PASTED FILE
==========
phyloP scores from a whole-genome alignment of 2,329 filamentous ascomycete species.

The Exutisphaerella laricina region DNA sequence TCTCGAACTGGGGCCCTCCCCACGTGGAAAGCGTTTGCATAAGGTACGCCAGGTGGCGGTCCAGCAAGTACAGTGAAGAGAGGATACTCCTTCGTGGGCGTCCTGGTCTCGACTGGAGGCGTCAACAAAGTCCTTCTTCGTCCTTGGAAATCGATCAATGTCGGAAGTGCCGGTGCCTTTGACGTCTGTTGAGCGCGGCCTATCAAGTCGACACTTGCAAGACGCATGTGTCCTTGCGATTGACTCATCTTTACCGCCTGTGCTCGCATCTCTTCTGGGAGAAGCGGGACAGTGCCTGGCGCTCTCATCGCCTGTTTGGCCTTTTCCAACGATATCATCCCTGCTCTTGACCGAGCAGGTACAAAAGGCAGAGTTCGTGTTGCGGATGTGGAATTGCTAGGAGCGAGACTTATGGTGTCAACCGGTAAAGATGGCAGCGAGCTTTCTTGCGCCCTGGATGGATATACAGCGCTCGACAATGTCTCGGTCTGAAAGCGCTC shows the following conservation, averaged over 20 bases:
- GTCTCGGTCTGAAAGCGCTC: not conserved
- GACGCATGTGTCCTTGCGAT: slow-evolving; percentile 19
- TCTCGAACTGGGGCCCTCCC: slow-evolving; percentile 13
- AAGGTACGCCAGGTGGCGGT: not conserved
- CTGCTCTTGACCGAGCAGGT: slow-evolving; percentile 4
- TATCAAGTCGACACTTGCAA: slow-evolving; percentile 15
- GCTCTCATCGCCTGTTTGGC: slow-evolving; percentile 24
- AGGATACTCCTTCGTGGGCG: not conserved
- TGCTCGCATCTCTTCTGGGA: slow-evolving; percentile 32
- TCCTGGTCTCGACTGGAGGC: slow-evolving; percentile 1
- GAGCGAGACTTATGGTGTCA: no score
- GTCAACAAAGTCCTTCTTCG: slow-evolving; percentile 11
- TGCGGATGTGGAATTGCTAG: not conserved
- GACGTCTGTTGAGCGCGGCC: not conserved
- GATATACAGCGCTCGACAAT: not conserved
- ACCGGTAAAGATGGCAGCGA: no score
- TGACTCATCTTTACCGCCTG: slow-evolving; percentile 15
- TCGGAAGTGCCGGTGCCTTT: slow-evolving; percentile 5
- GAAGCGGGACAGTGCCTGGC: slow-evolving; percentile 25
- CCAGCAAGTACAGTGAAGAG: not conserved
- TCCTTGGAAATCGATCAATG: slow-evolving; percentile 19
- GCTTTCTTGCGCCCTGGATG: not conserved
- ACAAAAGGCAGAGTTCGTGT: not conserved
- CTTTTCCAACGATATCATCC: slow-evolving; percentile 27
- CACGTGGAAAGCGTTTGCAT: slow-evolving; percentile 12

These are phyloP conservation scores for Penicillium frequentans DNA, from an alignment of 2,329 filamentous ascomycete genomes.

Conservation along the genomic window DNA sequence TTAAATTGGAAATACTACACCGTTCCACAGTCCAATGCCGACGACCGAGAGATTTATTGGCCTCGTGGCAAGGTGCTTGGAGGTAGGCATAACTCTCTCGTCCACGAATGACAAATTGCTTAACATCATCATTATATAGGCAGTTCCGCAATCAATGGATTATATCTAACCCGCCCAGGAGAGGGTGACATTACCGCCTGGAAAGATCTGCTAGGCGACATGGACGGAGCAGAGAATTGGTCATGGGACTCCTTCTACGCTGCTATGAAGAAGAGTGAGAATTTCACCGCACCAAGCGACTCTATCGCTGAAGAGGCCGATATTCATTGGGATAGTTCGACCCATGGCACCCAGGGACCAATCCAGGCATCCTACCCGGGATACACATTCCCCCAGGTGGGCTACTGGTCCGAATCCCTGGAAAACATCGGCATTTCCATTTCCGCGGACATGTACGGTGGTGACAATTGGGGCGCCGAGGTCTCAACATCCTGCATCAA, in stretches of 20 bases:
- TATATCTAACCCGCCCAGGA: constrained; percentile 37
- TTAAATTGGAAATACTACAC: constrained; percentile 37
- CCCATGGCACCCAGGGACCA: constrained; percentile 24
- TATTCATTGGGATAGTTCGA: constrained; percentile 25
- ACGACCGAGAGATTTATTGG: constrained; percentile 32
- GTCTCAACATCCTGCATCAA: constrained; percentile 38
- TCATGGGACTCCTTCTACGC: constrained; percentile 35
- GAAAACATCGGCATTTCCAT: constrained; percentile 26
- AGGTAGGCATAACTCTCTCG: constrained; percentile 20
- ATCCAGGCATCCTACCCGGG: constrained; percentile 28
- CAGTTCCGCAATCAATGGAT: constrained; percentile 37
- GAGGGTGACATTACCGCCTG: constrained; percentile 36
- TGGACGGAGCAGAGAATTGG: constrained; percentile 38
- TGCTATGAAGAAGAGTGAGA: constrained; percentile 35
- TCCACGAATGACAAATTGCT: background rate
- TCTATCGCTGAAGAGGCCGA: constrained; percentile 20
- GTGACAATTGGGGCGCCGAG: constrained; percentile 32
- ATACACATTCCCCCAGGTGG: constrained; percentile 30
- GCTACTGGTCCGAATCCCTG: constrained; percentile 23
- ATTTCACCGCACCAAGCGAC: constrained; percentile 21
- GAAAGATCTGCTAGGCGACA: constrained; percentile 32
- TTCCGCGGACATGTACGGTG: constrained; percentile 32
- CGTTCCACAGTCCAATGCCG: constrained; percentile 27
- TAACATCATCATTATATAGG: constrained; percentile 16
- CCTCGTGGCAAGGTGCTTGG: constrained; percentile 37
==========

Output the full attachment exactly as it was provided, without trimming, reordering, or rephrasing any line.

phyloP scores from a whole-genome alignment of 2,329 filamentous ascomycete species.

The Exutisphaerella laricina region DNA sequence TCTCGAACTGGGGCCCTCCCCACGTGGAAAGCGTTTGCATAAGGTACGCCAGGTGGCGGTCCAGCAAGTACAGTGAAGAGAGGATACTCCTTCGTGGGCGTCCTGGTCTCGACTGGAGGCGTCAACAAAGTCCTTCTTCGTCCTTGGAAATCGATCAATGTCGGAAGTGCCGGTGCCTTTGACGTCTGTTGAGCGCGGCCTATCAAGTCGACACTTGCAAGACGCATGTGTCCTTGCGATTGACTCATCTTTACCGCCTGTGCTCGCATCTCTTCTGGGAGAAGCGGGACAGTGCCTGGCGCTCTCATCGCCTGTTTGGCCTTTTCCAACGATATCATCCCTGCTCTTGACCGAGCAGGTACAAAAGGCAGAGTTCGTGTTGCGGATGTGGAATTGCTAGGAGCGAGACTTATGGTGTCAACCGGTAAAGATGGCAGCGAGCTTTCTTGCGCCCTGGATGGATATACAGCGCTCGACAATGTCTCGGTCTGAAAGCGCTC shows the following conservation, averaged over 20 bases:
- GTCTCGGTCTGAAAGCGCTC: not conserved
- GACGCATGTGTCCTTGCGAT: slow-evolving; percentile 19
- TCTCGAACTGGGGCCCTCCC: slow-evolving; percentile 13
- AAGGTACGCCAGGTGGCGGT: not conserved
- CTGCTCTTGACCGAGCAGGT: slow-evolving; percentile 4
- TATCAAGTCGACACTTGCAA: slow-evolving; percentile 15
- GCTCTCATCGCCTGTTTGGC: slow-evolving; percentile 24
- AGGATACTCCTTCGTGGGCG: not conserved
- TGCTCGCATCTCTTCTGGGA: slow-evolving; percentile 32
- TCCTGGTCTCGACTGGAGGC: slow-evolving; percentile 1
- GAGCGAGACTTATGGTGTCA: no score
- GTCAACAAAGTCCTTCTTCG: slow-evolving; percentile 11
- TGCGGATGTGGAATTGCTAG: not conserved
- GACGTCTGTTGAGCGCGGCC: not conserved
- GATATACAGCGCTCGACAAT: not conserved
- ACCGGTAAAGATGGCAGCGA: no score
- TGACTCATCTTTACCGCCTG: slow-evolving; percentile 15
- TCGGAAGTGCCGGTGCCTTT: slow-evolving; percentile 5
- GAAGCGGGACAGTGCCTGGC: slow-evolving; percentile 25
- CCAGCAAGTACAGTGAAGAG: not conserved
- TCCTTGGAAATCGATCAATG: slow-evolving; percentile 19
- GCTTTCTTGCGCCCTGGATG: not conserved
- ACAAAAGGCAGAGTTCGTGT: not conserved
- CTTTTCCAACGATATCATCC: slow-evolving; percentile 27
- CACGTGGAAAGCGTTTGCAT: slow-evolving; percentile 12

These are phyloP conservation scores for Penicillium frequentans DNA, from an alignment of 2,329 filamentous ascomycete genomes.

Conservation along the genomic window DNA sequence TTAAATTGGAAATACTACACCGTTCCACAGTCCAATGCCGACGACCGAGAGATTTATTGGCCTCGTGGCAAGGTGCTTGGAGGTAGGCATAACTCTCTCGTCCACGAATGACAAATTGCTTAACATCATCATTATATAGGCAGTTCCGCAATCAATGGATTATATCTAACCCGCCCAGGAGAGGGTGACATTACCGCCTGGAAAGATCTGCTAGGCGACATGGACGGAGCAGAGAATTGGTCATGGGACTCCTTCTACGCTGCTATGAAGAAGAGTGAGAATTTCACCGCACCAAGCGACTCTATCGCTGAAGAGGCCGATATTCATTGGGATAGTTCGACCCATGGCACCCAGGGACCAATCCAGGCATCCTACCCGGGATACACATTCCCCCAGGTGGGCTACTGGTCCGAATCCCTGGAAAACATCGGCATTTCCATTTCCGCGGACATGTACGGTGGTGACAATTGGGGCGCCGAGGTCTCAACATCCTGCATCAA, in stretches of 20 bases:
- TATATCTAACCCGCCCAGGA: constrained; percentile 37
- TTAAATTGGAAATACTACAC: constrained; percentile 37
- CCCATGGCACCCAGGGACCA: constrained; percentile 24
- TATTCATTGGGATAGTTCGA: constrained; percentile 25
- ACGACCGAGAGATTTATTGG: constrained; percentile 32
- GTCTCAACATCCTGCATCAA: constrained; percentile 38
- TCATGGGACTCCTTCTACGC: constrained; percentile 35
- GAAAACATCGGCATTTCCAT: constrained; percentile 26
- AGGTAGGCATAACTCTCTCG: constrained; percentile 20
- ATCCAGGCATCCTACCCGGG: constrained; percentile 28
- CAGTTCCGCAATCAATGGAT: constrained; percentile 37
- GAGGGTGACATTACCGCCTG: constrained; percentile 36
- TGGACGGAGCAGAGAATTGG: constrained; percentile 38
- TGCTATGAAGAAGAGTGAGA: constrained; percentile 35
- TCCACGAATGACAAATTGCT: background rate
- TCTATCGCTGAAGAGGCCGA: constrained; percentile 20
- GTGACAATTGGGGCGCCGAG: constrained; percentile 32
- ATACACATTCCCCCAGGTGG: constrained; percentile 30
- GCTACTGGTCCGAATCCCTG: constrained; percentile 23
- ATTTCACCGCACCAAGCGAC: constrained; percentile 21
- GAAAGATCTGCTAGGCGACA: constrained; percentile 32
- TTCCGCGGACATGTACGGTG: constrained; percentile 32
- CGTTCCACAGTCCAATGCCG: constrained; percentile 27
- TAACATCATCATTATATAGG: constrained; percentile 16
- CCTCGTGGCAAGGTGCTTGG: constrained; percentile 37